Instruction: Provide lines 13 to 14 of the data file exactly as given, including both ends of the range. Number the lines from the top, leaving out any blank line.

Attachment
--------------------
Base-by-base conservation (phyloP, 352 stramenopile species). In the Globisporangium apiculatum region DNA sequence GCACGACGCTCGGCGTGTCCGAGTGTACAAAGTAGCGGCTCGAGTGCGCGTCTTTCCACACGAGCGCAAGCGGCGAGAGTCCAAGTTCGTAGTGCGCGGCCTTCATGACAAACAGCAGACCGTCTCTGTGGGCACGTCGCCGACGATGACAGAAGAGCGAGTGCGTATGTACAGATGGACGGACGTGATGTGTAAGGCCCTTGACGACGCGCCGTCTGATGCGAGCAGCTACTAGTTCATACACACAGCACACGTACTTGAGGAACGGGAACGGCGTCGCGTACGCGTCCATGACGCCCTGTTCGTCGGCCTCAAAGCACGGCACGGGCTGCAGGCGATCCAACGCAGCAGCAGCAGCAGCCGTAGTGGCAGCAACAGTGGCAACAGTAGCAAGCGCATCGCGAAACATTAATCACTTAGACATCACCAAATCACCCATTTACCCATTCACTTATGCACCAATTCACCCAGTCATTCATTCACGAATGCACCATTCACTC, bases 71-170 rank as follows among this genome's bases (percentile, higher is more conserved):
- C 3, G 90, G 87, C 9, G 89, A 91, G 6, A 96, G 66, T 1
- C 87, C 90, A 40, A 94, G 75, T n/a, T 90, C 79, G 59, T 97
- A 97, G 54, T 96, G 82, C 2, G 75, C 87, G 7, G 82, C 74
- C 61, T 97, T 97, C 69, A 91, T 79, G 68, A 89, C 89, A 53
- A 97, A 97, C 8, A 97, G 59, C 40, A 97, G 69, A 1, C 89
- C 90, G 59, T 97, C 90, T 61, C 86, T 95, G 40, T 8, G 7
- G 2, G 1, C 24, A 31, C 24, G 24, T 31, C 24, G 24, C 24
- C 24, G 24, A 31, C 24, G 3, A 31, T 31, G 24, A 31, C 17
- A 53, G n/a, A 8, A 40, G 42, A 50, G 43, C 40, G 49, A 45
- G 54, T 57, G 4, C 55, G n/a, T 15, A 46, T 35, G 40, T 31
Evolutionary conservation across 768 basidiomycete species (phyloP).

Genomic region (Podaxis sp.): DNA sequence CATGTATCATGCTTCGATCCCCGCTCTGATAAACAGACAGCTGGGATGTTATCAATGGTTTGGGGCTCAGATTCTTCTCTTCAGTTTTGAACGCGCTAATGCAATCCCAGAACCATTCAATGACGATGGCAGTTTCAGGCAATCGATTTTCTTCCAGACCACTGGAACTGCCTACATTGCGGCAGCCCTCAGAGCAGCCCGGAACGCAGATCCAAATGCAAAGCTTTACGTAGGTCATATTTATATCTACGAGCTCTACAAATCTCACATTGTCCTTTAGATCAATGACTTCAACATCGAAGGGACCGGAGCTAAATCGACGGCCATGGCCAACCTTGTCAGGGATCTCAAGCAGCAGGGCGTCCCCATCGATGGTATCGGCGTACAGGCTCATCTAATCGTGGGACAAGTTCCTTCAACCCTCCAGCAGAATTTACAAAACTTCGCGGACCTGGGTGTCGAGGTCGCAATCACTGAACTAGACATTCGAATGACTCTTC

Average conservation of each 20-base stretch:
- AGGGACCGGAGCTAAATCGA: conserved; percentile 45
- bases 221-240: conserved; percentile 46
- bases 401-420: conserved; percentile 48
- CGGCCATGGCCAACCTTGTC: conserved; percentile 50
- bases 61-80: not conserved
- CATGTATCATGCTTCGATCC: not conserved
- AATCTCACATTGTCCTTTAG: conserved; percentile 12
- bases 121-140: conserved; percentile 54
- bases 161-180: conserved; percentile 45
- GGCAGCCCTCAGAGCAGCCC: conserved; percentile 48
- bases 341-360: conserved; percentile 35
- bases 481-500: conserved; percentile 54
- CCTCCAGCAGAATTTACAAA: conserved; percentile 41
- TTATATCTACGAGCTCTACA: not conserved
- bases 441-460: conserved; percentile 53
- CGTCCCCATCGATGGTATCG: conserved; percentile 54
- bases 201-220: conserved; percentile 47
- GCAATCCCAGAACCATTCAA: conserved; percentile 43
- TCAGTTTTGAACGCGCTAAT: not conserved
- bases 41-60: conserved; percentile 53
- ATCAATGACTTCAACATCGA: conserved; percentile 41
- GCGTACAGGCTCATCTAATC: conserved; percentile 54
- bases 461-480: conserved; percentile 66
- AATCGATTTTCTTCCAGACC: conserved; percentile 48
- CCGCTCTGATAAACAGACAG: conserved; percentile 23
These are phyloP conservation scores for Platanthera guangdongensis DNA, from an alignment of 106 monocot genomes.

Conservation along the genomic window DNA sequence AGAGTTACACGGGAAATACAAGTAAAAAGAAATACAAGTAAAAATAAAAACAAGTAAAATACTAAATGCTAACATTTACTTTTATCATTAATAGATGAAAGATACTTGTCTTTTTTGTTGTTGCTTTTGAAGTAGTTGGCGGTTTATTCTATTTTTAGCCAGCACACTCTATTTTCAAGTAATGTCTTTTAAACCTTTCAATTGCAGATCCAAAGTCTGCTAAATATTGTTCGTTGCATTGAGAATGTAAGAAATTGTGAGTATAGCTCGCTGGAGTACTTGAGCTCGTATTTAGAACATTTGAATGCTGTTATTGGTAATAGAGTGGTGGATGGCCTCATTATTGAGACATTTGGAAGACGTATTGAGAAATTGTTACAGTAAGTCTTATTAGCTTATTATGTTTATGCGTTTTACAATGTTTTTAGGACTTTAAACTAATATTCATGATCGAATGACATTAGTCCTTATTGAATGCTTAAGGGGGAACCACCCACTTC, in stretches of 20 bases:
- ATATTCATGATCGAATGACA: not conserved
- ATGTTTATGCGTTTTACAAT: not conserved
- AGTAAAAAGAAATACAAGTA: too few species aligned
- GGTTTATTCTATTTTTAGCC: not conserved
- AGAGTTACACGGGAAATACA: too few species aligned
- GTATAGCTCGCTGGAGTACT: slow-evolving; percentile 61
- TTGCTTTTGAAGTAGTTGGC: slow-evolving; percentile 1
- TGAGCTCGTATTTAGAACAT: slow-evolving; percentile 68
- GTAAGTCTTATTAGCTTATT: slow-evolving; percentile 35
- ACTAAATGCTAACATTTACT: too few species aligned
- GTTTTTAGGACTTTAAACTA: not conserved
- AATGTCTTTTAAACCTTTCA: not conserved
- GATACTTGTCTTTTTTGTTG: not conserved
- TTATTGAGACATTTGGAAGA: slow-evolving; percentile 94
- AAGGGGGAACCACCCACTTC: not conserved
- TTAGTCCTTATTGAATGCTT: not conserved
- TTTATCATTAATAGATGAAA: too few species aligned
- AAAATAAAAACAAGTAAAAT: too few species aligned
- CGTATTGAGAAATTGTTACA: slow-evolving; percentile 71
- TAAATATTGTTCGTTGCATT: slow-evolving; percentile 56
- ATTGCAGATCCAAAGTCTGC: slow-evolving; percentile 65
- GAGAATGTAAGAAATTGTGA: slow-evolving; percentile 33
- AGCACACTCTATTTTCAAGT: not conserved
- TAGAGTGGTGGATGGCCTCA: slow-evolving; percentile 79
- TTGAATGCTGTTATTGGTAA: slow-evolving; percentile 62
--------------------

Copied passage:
Genomic region (Podaxis sp.): DNA sequence CATGTATCATGCTTCGATCCCCGCTCTGATAAACAGACAGCTGGGATGTTATCAATGGTTTGGGGCTCAGATTCTTCTCTTCAGTTTTGAACGCGCTAATGCAATCCCAGAACCATTCAATGACGATGGCAGTTTCAGGCAATCGATTTTCTTCCAGACCACTGGAACTGCCTACATTGCGGCAGCCCTCAGAGCAGCCCGGAACGCAGATCCAAATGCAAAGCTTTACGTAGGTCATATTTATATCTACGAGCTCTACAAATCTCACATTGTCCTTTAGATCAATGACTTCAACATCGAAGGGACCGGAGCTAAATCGACGGCCATGGCCAACCTTGTCAGGGATCTCAAGCAGCAGGGCGTCCCCATCGATGGTATCGGCGTACAGGCTCATCTAATCGTGGGACAAGTTCCTTCAACCCTCCAGCAGAATTTACAAAACTTCGCGGACCTGGGTGTCGAGGTCGCAATCACTGAACTAGACATTCGAATGACTCTTC

Average conservation of each 20-base stretch: